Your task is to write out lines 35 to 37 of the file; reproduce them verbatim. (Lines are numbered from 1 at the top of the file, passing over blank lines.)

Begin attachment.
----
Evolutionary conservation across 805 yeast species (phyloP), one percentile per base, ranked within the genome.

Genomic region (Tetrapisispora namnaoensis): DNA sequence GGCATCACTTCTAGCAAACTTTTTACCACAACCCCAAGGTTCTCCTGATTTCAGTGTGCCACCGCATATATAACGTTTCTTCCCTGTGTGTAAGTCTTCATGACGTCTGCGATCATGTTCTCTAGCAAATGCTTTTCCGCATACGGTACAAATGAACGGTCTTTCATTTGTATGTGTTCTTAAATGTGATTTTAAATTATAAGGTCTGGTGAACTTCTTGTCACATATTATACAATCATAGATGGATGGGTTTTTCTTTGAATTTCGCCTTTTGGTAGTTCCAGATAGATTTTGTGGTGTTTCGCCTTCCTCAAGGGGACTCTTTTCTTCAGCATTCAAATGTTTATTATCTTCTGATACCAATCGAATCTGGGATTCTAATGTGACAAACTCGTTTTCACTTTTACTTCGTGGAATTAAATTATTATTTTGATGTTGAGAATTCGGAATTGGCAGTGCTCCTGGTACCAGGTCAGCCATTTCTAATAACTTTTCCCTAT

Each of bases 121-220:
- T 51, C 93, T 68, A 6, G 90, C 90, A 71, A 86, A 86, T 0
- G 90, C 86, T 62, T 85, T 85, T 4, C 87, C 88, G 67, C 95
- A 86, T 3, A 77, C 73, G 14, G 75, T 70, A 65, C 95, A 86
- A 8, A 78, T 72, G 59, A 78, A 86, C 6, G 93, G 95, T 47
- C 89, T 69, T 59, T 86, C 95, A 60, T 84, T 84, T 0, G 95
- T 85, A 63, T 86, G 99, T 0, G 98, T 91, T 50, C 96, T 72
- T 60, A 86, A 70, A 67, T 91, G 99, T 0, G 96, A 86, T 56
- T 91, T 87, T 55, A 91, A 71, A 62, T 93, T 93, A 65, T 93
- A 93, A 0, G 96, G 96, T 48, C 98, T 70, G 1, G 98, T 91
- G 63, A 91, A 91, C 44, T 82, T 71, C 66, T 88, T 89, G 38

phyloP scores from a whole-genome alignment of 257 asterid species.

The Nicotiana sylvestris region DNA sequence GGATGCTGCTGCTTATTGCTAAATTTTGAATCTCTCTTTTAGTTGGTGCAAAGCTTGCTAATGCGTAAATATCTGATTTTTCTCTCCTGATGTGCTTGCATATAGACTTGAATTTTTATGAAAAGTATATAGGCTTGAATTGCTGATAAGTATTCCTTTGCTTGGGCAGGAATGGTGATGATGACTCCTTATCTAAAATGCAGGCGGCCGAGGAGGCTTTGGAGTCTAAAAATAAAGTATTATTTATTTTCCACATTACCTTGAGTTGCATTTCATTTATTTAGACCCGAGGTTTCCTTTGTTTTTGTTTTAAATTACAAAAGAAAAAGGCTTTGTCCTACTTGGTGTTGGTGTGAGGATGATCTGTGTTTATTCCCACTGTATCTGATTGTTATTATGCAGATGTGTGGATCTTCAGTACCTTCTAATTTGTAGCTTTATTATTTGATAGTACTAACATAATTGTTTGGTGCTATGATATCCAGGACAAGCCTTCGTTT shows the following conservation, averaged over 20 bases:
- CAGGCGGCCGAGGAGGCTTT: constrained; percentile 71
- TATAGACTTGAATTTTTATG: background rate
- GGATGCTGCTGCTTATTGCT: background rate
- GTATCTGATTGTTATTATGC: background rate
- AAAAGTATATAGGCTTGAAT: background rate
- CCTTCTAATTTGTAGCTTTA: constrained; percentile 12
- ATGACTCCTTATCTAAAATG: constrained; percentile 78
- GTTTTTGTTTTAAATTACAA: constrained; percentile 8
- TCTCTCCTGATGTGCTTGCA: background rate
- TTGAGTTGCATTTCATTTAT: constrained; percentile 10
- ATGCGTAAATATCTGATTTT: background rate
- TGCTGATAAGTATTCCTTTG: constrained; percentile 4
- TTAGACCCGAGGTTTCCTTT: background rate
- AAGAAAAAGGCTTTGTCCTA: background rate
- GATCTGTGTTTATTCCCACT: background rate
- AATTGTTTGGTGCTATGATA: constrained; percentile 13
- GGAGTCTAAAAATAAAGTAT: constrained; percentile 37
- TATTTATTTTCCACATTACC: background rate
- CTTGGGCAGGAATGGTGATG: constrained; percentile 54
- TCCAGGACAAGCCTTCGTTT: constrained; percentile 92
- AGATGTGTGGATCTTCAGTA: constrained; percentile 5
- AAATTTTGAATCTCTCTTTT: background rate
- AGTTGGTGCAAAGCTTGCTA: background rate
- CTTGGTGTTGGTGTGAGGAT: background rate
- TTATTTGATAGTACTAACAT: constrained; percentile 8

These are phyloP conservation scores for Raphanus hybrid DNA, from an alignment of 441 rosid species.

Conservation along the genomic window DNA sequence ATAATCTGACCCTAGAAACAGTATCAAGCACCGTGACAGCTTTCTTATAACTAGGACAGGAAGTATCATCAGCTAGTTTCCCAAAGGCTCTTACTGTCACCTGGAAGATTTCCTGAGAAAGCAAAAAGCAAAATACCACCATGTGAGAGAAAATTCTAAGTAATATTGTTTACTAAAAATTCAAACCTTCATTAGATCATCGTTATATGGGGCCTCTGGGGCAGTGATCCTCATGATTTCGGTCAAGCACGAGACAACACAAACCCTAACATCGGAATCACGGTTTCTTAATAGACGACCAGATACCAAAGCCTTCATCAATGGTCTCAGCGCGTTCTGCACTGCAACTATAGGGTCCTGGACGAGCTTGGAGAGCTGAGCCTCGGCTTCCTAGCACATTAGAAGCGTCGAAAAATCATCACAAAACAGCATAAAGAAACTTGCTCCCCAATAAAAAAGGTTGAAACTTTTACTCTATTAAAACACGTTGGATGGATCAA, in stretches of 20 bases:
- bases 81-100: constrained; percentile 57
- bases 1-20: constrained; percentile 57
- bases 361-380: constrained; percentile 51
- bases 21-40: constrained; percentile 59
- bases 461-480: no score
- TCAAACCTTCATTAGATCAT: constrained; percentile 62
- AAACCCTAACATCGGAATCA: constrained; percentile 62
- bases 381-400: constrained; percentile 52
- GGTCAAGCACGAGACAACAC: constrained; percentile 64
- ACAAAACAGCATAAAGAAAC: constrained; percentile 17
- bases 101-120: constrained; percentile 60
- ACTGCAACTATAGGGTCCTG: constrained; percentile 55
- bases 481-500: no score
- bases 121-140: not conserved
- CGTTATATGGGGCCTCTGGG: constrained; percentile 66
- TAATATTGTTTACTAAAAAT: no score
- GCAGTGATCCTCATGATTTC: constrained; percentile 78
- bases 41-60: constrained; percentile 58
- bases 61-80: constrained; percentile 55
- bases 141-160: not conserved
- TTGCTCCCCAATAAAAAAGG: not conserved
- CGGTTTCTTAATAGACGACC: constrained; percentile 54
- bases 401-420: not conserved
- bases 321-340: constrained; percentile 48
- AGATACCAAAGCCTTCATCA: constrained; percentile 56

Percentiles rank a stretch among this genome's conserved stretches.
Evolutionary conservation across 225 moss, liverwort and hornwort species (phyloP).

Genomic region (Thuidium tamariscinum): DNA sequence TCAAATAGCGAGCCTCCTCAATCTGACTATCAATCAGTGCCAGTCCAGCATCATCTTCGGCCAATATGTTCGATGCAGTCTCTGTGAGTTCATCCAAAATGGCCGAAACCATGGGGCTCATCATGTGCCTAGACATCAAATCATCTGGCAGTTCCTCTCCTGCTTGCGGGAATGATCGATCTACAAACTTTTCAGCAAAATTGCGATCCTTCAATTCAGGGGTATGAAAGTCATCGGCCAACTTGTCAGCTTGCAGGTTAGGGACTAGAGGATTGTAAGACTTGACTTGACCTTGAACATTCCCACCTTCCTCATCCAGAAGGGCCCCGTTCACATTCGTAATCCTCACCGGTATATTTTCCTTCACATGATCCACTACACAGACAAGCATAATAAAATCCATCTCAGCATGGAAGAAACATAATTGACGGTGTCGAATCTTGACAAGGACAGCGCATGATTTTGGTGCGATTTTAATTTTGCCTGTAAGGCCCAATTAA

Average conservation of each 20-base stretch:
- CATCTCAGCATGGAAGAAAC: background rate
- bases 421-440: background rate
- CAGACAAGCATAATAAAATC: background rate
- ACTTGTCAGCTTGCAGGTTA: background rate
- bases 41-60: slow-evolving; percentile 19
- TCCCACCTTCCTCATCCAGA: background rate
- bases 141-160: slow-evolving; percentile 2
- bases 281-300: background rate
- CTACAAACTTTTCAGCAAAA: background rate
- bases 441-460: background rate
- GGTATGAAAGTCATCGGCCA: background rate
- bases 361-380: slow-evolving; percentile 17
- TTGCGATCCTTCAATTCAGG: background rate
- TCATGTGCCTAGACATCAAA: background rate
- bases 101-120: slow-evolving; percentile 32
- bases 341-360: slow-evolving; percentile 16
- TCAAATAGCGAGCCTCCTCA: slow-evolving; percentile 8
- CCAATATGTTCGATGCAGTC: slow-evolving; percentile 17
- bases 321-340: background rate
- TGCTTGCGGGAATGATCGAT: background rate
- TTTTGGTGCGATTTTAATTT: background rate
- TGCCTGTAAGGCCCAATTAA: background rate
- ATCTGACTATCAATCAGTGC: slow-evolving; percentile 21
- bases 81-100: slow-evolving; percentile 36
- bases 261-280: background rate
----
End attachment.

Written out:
- TCCAGGACAAGCCTTCGTTT: constrained; percentile 92
- AGATGTGTGGATCTTCAGTA: constrained; percentile 5
- AAATTTTGAATCTCTCTTTT: background rate